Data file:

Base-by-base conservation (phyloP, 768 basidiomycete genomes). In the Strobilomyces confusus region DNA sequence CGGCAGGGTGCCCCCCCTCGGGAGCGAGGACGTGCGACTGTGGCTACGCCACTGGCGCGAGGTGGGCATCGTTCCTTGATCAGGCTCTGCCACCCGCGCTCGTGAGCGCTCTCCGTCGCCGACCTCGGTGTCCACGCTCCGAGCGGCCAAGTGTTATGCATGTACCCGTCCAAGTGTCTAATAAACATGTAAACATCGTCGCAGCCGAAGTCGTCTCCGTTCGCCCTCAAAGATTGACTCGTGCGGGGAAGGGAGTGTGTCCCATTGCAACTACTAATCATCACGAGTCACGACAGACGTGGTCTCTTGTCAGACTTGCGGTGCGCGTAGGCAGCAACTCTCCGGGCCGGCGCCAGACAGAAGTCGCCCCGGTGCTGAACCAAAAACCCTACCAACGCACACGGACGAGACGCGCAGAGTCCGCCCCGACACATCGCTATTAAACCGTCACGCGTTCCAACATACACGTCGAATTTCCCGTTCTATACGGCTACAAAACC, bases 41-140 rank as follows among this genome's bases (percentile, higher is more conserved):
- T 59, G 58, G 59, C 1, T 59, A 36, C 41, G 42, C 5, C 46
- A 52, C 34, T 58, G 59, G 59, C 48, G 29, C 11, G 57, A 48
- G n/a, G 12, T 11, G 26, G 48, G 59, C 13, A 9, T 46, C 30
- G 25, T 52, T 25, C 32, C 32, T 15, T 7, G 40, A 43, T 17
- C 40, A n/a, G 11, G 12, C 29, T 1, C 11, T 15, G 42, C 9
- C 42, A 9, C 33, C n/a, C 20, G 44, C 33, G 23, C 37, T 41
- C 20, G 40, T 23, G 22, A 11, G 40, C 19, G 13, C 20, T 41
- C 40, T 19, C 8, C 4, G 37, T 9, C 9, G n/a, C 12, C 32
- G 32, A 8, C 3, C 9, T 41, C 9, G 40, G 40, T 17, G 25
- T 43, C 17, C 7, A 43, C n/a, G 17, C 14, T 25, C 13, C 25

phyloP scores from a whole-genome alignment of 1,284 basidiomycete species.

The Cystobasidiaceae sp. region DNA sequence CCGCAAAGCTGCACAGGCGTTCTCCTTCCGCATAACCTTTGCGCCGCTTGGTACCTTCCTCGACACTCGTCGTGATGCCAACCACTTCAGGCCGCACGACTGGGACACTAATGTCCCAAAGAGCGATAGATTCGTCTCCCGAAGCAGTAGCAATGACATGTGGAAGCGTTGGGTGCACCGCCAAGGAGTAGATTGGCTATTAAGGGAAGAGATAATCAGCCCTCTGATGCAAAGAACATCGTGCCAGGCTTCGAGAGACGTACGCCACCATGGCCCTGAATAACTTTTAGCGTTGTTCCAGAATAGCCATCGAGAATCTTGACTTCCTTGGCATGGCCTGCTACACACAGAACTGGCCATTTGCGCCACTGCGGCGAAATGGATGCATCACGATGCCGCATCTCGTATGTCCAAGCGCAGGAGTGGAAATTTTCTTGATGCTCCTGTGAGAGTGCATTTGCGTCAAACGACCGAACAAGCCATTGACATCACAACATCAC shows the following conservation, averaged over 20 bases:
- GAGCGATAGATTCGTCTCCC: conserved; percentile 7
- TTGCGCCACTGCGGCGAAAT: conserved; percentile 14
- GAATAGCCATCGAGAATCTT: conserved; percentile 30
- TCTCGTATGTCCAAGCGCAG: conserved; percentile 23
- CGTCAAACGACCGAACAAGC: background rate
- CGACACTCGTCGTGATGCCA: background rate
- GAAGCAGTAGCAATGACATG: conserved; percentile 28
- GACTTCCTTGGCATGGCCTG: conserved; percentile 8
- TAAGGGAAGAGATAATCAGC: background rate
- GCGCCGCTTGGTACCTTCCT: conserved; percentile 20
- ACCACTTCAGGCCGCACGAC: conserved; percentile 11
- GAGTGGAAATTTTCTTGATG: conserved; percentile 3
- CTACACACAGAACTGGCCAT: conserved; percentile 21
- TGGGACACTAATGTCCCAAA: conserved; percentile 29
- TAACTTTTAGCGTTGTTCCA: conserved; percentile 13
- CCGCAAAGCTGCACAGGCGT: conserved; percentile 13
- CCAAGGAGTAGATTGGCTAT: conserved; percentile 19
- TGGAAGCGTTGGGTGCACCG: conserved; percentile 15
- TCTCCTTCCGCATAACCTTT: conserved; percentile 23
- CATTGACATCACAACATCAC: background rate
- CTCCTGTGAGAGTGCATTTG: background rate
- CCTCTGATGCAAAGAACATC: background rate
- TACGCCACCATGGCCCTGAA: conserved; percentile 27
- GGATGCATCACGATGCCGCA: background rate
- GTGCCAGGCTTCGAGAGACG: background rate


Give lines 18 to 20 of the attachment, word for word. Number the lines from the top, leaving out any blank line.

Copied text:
- CGTCAAACGACCGAACAAGC: background rate
- CGACACTCGTCGTGATGCCA: background rate
- GAAGCAGTAGCAATGACATG: conserved; percentile 28